A new Dartmouth College study finds human-caused climate change may have little impact on many species of tropical lizards, contradicting a host of recent studies that predict their widespread extinction in a rapidly warming planet.
The findings, which appear in the journal Global Change Biology, offer new hope for survival of a creature thought to be doomed: http://onlinelibrary.wiley.com/doi/10.1111/gcb.12253/abstract
Most predictions that tropical cold-blooded animals, especially forest lizards, will be hard hit by climate change are based on global-scale measurements of environmental temperatures, which miss much of the fine-scale variation in temperature that individual animals experience on the ground, said the article's lead author, Michael Logan, a Ph.D. student in ecology and evolutionary biology.
To address this disconnect, the Dartmouth researchers measured environmental temperatures at extremely high resolution and used those measurements to project the effects of climate change on the running abilities of four populations of lizard from the Bay Islands of Honduras. Field tests on the captured lizards, which were released unharmed, were conducted between 2008 and 2012.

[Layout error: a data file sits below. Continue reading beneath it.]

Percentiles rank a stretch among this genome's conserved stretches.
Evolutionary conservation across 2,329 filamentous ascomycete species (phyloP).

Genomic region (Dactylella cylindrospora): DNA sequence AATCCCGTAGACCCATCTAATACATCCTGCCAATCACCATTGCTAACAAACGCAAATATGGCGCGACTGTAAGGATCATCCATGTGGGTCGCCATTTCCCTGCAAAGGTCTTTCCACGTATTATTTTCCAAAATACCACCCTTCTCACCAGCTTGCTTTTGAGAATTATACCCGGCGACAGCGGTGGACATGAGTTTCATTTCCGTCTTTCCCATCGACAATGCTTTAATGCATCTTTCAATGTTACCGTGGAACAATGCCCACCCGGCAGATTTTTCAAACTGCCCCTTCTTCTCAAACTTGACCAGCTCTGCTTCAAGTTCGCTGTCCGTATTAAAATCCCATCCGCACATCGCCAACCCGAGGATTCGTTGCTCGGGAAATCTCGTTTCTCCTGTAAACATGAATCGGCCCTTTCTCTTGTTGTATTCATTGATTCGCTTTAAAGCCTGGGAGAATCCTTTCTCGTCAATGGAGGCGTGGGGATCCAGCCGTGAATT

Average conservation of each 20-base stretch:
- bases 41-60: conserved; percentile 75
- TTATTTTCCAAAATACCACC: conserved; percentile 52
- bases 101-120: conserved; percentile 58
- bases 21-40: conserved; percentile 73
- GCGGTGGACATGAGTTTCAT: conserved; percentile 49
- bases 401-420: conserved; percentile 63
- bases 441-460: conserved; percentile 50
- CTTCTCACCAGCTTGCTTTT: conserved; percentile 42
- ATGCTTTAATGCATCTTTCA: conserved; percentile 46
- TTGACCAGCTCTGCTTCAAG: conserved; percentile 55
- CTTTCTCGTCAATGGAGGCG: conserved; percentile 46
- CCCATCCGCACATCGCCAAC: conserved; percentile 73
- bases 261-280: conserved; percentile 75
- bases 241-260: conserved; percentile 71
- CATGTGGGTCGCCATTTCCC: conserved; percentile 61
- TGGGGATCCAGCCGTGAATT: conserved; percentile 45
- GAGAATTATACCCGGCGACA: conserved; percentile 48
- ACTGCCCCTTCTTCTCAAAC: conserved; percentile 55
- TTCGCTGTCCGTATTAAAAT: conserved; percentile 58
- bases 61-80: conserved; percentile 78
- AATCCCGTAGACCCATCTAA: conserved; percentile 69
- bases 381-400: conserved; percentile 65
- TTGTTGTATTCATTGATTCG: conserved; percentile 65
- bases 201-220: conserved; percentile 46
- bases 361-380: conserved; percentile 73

Previous studies have suggested that open-habitat tropical lizard species are likely to invade forest habitat and drive forest species to extinction, but the Dartmouth research suggests that the open-habitat populations will not invade forest habitat and may actually benefit from predicted warming for many decades. Conversely, one of the forest species studied should experience reduced activity time as a result of warming, while two others are unlikely to experience a significant decline in performance.
The overall results suggest that global-scale predictions generated using low-resolution temperature data may overestimate the vulnerability o
|Contact: John Cramer|